Cybersecurity

Anthem cyberattack renews calls for info sharing

Wikimedia image: Michael Thomas McCaul, Sr. (U.S. Representative for Texas's 10th congressional district)

House Homeland Security Chairman Michael McCaul said Congress needs to move cybersecurity information-sharing legislation "as soon as possible."

Anthem Inc., one of the country's biggest health insurers, has been hit by a major cyberattack that could affect millions of its customers and employees. As news of the large-scale hack broke late Feb. 4, it was already having a ripple effect on Capitol Hill, with a top lawmaker calling on Congress to pass information-sharing legislation in response.

Hackers stole personal information from current and former Anthem members, including Social Security numbers, street and email addresses, and income data, the insurer said a statement that described the hack as "very sophisticated." The firm said it had seen no evidence that credit card or medical information was compromised.

The hackers penetrated an Anthem database housing the personal information of 80 million Anthem customers and employees, the Wall Street Journal reported.

In a statement, the FBI said it was investigating the Anthem hack and praised the company’s swift response.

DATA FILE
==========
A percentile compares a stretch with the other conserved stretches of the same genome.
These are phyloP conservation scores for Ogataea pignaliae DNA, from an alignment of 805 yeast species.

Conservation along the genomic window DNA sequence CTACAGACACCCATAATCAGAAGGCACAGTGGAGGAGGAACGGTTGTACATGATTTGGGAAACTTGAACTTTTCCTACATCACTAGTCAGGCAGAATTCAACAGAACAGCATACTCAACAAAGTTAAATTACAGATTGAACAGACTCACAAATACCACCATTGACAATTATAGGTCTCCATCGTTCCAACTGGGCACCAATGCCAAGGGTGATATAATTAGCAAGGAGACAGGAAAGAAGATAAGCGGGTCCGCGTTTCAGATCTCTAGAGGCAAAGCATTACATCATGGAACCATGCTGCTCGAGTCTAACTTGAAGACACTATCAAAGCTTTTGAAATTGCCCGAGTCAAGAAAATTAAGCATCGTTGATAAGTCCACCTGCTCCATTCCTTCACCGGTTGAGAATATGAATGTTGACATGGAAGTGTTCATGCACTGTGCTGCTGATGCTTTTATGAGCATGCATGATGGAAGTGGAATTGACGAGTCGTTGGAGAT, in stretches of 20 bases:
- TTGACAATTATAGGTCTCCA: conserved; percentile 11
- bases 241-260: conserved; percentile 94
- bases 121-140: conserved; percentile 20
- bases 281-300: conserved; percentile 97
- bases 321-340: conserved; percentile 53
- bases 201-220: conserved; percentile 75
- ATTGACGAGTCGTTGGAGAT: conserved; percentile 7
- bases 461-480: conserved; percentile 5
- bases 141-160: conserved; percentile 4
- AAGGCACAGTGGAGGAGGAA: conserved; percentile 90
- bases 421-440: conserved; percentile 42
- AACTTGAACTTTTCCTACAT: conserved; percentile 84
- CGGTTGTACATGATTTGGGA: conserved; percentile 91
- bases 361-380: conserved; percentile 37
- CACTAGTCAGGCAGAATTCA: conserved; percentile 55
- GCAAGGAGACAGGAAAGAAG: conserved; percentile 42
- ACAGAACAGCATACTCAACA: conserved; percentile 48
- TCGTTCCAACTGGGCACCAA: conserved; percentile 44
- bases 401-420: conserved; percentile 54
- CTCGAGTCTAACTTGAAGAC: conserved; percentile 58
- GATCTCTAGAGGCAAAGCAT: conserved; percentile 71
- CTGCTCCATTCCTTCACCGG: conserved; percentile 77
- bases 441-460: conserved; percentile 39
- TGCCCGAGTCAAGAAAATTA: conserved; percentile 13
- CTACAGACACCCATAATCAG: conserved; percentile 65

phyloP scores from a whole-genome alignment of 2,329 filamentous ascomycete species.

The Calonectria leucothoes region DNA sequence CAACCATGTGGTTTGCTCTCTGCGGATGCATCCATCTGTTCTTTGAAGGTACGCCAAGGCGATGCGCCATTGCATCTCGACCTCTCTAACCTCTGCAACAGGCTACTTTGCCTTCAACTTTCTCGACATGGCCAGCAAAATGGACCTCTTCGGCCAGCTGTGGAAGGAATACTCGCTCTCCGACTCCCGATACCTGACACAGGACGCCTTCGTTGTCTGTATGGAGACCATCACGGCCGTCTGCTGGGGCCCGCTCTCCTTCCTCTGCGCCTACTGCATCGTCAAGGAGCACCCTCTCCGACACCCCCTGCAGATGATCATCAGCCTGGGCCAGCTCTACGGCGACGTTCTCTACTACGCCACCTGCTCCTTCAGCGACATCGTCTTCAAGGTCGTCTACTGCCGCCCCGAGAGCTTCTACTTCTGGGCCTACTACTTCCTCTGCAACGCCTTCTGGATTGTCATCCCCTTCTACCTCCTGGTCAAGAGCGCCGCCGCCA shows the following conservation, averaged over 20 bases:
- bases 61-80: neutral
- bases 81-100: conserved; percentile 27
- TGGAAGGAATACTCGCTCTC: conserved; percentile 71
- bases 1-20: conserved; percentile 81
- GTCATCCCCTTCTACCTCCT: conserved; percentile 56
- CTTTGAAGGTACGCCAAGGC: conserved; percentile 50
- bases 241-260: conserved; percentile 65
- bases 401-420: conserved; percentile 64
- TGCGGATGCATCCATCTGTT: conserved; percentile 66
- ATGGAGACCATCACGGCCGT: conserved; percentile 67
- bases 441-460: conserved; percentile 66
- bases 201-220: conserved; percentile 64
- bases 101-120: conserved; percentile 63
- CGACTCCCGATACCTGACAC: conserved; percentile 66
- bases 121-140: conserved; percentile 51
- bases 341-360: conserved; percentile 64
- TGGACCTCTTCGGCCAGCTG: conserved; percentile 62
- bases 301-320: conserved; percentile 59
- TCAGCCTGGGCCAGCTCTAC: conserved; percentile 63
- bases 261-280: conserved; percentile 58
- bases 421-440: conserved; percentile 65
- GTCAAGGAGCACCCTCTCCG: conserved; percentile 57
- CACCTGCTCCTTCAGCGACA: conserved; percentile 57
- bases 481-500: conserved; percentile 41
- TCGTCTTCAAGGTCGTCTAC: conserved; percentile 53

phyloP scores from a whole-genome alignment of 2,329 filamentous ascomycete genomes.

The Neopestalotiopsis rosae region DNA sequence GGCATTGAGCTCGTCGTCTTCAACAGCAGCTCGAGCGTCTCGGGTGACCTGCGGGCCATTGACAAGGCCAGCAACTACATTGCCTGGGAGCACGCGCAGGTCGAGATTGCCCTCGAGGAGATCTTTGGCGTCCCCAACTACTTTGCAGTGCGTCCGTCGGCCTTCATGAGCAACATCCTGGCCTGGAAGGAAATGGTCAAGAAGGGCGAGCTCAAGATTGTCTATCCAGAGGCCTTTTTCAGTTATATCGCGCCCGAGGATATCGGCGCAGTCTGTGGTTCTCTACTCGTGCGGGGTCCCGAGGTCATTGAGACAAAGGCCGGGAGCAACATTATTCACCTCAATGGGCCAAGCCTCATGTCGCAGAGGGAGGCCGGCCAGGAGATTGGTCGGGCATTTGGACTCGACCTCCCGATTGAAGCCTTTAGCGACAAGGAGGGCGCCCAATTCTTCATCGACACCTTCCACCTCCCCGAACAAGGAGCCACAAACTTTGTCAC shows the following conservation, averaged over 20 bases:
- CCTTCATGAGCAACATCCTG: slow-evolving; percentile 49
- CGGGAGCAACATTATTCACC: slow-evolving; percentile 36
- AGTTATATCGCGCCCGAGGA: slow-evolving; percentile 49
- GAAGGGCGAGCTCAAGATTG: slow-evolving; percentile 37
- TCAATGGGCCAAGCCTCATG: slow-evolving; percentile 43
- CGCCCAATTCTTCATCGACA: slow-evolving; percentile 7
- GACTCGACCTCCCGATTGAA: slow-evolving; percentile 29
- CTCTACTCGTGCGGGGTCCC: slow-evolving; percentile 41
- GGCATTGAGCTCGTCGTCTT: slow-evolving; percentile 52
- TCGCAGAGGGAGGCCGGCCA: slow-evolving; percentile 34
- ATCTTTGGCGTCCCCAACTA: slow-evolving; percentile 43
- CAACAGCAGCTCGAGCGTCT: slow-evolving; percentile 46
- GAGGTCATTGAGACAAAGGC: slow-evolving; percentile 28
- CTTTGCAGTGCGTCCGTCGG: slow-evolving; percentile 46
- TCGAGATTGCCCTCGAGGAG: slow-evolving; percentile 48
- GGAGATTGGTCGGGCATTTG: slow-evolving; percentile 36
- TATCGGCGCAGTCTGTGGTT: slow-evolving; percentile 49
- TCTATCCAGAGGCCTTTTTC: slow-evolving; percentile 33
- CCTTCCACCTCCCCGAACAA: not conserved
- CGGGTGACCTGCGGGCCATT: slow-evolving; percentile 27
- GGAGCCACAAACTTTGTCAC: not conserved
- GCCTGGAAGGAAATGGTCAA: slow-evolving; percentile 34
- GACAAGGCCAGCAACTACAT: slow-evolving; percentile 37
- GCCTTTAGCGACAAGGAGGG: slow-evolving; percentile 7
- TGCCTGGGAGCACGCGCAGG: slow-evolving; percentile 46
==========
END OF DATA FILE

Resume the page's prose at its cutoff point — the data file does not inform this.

"Anthem’s initial response in promptly notifying the FBI after observing suspicious network activity is a model for other companies and organizations facing similar circumstances," said the bureau.

"Rapid notification allows the FBI to quickly deploy our cyber experts to preserve evidence and work with a company's incident responders to help them remediate their networks and rid their systems of harmful malware," the statement said.

Rumblings on the Hill

A key lawmaker quickly took notice of the cyberattack on Anthem.

"This attack is another reminder of the persistent threats we face, and the need for Congress to take aggressive action to remove legal barriers for sharing cyber threat information," said Texas Republican Michael McCaul, chairman of the House Homeland Security Committee. "I will lead this effort with other committees in the House and Senate to ensure we move forward with greatly needed cybersecurity legislation as soon as possible."

President Barack Obama is reportedly set to announce executive action to encourage the private sector to share cyber threat information with the Department of Homeland Security’s National Cybersecurity and Communications Integration Center.

Breach notification proposal 

By any standard, Anthem acted quickly in reporting the breach to customers and the public just days after it occurred. State laws vary widely about when notification should take place, and how much time firms should have before disclosing the theft of personally identifiable information.